CPSC Urges ATV Riders to Be Safe Amid Annual Surge in ATV-Related Deaths

CPSC Urges ATV Riders to Be Safe Amid Annual Surge in ATV-Related Deaths
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The US Consumer Product Safety Commission (CPSC) is urging ATV riders to stay safe on the trails and make 2012 the year that curbs the annual rise in deaths and injuries typically seen every summer.

From 2004 through 2010, these were nearly 700 ATV-related fatalities and about 136,000 emergency-department treatment injuries, many of which were permanently life-altering.

Already in 2012, CPSC has preliminary reports of 130 adults and 28 children under the age of 16 who died since January in ATV-related incidents around the country. As of June 1, at least 14 adults and three children were reported to have died from incidents occurring during the Memorial Day holiday weekend, May 25 to May 28.

Many ATV-related deaths and injuries occur when an inexperienced driver loses control, is thrown from an ATV, overturns the vehicle, or collides with a fixed object or a motor vehicle. ATV drivers with more than one year of experience have a significantly lower risk of injury than less experienced drivers.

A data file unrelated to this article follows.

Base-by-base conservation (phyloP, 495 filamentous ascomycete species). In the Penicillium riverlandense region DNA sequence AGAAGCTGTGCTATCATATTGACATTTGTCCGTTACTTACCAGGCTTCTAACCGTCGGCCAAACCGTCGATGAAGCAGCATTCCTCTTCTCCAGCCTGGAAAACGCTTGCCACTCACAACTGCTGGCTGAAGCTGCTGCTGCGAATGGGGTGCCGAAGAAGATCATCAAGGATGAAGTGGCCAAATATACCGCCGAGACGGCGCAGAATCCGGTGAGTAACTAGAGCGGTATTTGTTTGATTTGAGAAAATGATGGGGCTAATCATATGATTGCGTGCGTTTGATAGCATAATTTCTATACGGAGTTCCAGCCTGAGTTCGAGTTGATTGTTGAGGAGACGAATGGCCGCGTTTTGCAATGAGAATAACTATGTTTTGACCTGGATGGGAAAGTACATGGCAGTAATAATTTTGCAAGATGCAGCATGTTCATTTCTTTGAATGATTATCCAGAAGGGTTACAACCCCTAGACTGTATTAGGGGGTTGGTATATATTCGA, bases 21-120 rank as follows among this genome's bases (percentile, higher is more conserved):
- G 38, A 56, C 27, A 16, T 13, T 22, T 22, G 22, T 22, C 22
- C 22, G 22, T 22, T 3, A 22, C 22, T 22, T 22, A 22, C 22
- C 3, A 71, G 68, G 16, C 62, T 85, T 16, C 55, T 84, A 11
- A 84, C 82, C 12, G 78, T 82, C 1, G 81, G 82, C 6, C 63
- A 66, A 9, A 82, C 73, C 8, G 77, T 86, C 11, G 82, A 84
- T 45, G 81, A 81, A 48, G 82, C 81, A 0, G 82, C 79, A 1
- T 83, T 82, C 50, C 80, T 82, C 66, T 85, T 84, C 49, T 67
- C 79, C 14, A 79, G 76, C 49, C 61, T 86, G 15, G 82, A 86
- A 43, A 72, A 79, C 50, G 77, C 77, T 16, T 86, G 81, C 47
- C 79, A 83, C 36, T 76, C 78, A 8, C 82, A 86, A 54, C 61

Proper training is critical to show new drivers how to handle multiple off-road riding situations. Retailers and organizations around the country now offer hands-on training to help riders gain experience and learn safe riding practices before hitting the trail solo.

CPSC offers the following tips and guidelines to help ATV riders recognize hazards and make riding both fun and safe:

  • All ATV drivers, adults and children, should take a hands-on ATV safety course from a certified instructor.
  • Always wear protective gear - especially a helmet - when riding ATVs.
  • Do not ride on a single-rider ATV as a passenger or carry a passenger if you drive one.
  • Never allow more people on any ATV than the vehicle was designed to carry.
  • Do not drive ATVs on paved roads. ATVs have solid rear axles, which make turning on paved surfaces difficult and dangerous and increase the risk of the ATV overturning or hitting another object, such as a tree or car.
  • Do not permit children younger than 16 years old to drive or ride adult ATVs. Children younger than 16 years old lack the developmental skills to safely drive adult ATVs, and more than 90 percent of all injuries to children involve this scenario. Likewise, children younger than 6 should never be on an ATV - either as a driver or passenger.